The Green Line is neither just, fair, nor determined by divine will, but by conflict, victories, defeats, historical mistakes, and ultimately some pragmatic consensus. That consensus was reflected in international—U.N. sanctioned—resolutions. I for one do not imbue the U.N. with mystical power. It is simply a bureaucratic, messy way for humans to try something else than the rule of force in governing our international affairs. But that consensus was also reflected in the Oslo agreements. Here again, many people have a lot of issues with Oslo. But it reflects a landmark, a place where some compromise position was found by the two parties. It is imperfect, but what human endeavor is not?
If you look at the Palestinian side of things, the Green Line border represents a huge sacrifice over what was once the territory inhabited by their ancestors. The space left for a Palestinian state is merely 22% of what was historical Palestine, and it is much smaller than what was agreed upon by the ruling powers before 1947. There are hundred of Palestinian villages, which have been destroyed over the remaining 78% and from where hundred of thousands of refugees have come. Most Palestinians are at least resigned to this border as the best they can hope for after decades of conflict and many lost battles by Arab forces. Additionally there is—or at least there was after Oslo—a sense that this could be a viable option with some adjustments.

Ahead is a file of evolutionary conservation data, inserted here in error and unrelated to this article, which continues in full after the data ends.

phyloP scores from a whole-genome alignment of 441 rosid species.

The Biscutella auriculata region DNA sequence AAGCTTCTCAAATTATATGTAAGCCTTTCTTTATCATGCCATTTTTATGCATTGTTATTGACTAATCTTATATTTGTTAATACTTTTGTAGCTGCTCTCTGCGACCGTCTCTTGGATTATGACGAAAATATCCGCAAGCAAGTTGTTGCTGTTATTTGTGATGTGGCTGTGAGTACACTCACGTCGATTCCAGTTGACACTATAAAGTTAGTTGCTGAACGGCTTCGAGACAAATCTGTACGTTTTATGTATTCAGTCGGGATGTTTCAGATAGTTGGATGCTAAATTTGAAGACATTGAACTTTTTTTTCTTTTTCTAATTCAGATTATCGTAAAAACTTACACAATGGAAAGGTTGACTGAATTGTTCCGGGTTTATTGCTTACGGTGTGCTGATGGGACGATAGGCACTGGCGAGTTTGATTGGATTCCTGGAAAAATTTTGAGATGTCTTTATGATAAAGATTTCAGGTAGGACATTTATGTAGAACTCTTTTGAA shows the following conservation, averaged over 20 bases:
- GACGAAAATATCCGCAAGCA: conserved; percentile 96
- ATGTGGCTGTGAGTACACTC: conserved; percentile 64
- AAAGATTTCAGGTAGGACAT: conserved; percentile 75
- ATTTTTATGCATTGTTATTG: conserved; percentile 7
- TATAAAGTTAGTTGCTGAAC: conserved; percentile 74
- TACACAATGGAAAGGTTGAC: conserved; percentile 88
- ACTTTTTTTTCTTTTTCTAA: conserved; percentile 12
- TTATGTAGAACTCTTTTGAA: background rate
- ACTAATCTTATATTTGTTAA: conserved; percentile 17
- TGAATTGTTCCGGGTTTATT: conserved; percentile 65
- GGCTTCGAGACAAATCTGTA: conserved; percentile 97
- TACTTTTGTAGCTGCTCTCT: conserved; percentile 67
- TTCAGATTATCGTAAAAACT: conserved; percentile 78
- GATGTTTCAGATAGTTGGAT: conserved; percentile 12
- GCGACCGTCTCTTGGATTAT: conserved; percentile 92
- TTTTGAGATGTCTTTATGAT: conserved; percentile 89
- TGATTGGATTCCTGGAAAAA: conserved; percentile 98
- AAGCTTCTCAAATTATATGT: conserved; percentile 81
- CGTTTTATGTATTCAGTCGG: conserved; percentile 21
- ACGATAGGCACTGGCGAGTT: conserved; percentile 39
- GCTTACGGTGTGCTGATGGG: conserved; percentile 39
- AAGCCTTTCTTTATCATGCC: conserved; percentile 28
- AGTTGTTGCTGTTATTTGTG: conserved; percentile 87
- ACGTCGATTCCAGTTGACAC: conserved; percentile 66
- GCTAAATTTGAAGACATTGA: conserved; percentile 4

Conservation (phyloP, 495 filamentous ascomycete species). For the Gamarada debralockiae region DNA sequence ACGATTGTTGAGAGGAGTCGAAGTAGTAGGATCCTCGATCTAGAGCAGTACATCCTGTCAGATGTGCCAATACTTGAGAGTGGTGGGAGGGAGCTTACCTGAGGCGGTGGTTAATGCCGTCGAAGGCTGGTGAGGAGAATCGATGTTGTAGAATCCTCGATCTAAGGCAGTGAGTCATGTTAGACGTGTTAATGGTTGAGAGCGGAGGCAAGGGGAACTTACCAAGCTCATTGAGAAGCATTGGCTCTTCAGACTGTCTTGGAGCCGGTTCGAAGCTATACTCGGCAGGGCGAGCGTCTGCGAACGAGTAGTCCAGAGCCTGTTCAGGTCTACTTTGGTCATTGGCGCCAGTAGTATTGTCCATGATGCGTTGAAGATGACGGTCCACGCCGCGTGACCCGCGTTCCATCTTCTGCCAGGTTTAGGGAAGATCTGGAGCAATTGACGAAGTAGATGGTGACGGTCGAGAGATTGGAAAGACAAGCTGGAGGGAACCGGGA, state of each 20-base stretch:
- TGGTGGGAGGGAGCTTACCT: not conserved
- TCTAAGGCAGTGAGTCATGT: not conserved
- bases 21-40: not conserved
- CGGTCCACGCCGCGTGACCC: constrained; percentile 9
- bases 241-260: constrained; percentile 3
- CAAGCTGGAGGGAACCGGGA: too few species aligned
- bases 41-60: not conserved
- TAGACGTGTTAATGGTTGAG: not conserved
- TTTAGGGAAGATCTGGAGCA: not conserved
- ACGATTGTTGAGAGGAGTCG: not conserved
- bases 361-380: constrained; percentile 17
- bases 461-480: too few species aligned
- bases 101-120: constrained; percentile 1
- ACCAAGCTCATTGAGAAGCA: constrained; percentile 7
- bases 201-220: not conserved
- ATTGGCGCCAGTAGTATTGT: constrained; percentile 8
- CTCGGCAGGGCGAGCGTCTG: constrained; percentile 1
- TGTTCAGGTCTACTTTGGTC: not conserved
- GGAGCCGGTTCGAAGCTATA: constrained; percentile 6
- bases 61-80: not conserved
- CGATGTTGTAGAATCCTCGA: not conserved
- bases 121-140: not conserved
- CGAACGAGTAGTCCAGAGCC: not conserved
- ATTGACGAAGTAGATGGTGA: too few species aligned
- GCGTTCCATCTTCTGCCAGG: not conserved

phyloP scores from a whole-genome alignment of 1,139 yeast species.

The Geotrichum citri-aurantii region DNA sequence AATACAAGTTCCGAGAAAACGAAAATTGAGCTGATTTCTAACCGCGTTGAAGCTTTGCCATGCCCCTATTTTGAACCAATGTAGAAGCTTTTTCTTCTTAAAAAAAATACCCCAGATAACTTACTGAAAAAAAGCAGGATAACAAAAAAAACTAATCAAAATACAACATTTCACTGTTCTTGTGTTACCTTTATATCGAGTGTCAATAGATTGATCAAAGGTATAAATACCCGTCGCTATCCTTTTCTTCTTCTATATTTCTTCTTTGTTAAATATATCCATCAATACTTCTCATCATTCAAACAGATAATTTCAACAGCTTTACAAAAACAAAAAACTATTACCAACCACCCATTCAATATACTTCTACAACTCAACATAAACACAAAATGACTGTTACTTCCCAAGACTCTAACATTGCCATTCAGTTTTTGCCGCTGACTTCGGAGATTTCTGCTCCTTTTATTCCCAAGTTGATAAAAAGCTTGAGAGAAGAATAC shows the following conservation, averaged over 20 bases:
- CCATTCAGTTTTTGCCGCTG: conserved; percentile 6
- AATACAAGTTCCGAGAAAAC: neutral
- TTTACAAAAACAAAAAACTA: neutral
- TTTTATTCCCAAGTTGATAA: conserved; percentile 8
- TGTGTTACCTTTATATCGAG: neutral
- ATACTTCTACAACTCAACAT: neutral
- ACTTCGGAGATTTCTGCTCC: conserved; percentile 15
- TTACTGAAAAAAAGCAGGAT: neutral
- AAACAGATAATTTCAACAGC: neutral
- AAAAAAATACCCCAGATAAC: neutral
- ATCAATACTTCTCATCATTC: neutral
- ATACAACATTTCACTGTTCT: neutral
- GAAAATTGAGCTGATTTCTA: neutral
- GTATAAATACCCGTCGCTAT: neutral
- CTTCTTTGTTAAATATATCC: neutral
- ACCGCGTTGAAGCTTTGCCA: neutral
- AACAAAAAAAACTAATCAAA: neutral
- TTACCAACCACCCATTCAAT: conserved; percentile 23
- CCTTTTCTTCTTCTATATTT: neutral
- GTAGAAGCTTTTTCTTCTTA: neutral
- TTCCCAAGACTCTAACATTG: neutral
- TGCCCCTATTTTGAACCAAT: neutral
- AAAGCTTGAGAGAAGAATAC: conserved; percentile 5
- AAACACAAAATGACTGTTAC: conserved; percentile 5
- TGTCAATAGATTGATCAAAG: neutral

For the majority of Israelis except for the most radical groups, the Green Line represents a viable border. With it, full recognition by neighboring countries has been pledged. It represents a tremendous success for Zionism, establishing a Jewish state over 78% of a land which contained more than 90% Arabs only a century ago. It would also call for a relative yet significant sacrifice given the extent of settlement activities which have taken place particularly since 1967 in the West Bank and Gaza, and which would have to be dismantled.
Once again, the point is not to find some moral equivalency. Some view with justifiable reason the entire settlement enterprise and construction of the wall as an illegal land grab and continuation of the politics of dispossession by Israel (well, I do). Others may have different views. Some may claim that Palestinians need first to stop terrorism before being entitled to a state, while others will say that without a state apparatus there is little chance the Palestinians can actually reverse the tide of young people attracted to a violent resistance. The polemic can go on and on, still opposing one narrative to the other (and letting guns and mortar do the real talking in the meantime). On the other hand, building peace will require building the common narrative that a common border can symbolize and materialize. The Green Line represents a border line based on some modicum of mutual agreement, as well as a reasonable reference to international law. It is not perfect, but it is much better than the law of suicide bombers or that of targeted (and untargeted) assassinations by Israel, settlers who still the land from farmers, checkpoints and collective house-arrest.
No other moral alternatives